Film Movements and historical moments

The Big Heat  (1953, Fritz Lang)

The Big Heat (1953, Fritz Lang)

While the menacing male protagonists and femmes fatale cemented Film Noir into the foundation of post-WWII cinema, the origins of these cynical crime dramas lead back to the earliest days of cinema itself. Combining the dramatic chiaroscuro lighting and bold black-and-white cinematography from German Expressionism with the seedy pulp novels of The Great Depression and early "policier" films from France's Poetic Realism movement, Film Noir provided an aesthetic response to post-war pessimism and the anxieties of a post-war world. . .

As Italy's Fascist government began to disintegrate and World War II spiraled toward its conclusion, the Italian film industry scrambled to further their nation's rich cinematic history. While their largest film studios rested in piles of rubble, Italy's most vibrant auteurs changed the language of their national cinema to focus on the plight of the common man and woman in the midst of daily life. Characterized by on-location shooting and non-professional actors, these low-budget social films started a movement known as Italian neorealism. . .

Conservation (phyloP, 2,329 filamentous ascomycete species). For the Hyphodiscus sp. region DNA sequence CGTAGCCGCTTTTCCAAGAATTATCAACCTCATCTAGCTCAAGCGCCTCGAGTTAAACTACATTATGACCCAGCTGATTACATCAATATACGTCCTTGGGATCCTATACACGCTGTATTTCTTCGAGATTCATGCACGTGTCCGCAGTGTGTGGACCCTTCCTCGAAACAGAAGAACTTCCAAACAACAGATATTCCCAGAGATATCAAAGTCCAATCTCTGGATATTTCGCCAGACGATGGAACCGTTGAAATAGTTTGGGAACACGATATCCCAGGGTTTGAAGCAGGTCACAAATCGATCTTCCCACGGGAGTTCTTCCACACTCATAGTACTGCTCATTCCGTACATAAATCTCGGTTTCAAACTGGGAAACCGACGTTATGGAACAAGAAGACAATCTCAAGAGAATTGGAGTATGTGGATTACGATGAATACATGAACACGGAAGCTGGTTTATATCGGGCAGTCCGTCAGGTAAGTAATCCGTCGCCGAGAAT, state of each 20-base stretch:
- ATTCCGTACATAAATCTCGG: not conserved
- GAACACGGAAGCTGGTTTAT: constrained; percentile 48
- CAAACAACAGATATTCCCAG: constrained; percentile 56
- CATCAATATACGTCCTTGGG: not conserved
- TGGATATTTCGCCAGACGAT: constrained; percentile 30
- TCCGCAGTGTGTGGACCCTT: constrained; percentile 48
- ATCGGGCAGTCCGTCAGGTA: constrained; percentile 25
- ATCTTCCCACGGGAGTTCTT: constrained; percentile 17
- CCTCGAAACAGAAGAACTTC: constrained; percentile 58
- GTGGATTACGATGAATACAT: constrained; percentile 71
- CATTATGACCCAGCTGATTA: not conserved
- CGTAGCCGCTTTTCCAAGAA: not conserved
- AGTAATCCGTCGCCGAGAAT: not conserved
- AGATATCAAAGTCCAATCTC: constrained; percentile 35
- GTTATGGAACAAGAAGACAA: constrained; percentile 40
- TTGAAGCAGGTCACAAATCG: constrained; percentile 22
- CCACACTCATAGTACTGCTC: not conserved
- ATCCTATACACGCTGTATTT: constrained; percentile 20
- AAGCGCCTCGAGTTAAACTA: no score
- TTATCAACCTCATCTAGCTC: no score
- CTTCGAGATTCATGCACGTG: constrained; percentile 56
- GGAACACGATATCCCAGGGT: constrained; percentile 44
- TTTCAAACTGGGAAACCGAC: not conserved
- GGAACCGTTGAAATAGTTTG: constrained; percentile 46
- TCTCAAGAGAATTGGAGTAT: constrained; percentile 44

Bicycle Thieves  (1948, Vittorio De Sica)

Bicycle Thieves (1948, Vittorio De Sica)

Breathless  (1960, Jean-Luc Godard)

Breathless (1960, Jean-Luc Godard)

After World War II, a group of young French cinephiles - François Truffaut, Jean-Luc Godard, Claude Chabrol, Jacques Rivette, and Éric Rohmer - marveled at the masterpieces of world cinema within the shadowy sanctuary of The Cinémathèque Française. Under the leadership of theorist André Bazin, these aspiring filmmakers advanced film theory and criticism at Cahiers du Cinéma throughout the 1950s. As the 1950s progressed, the young film journalists decided to put their words into action, starting a film movement that would change cinema forever - The French New Wave. . .

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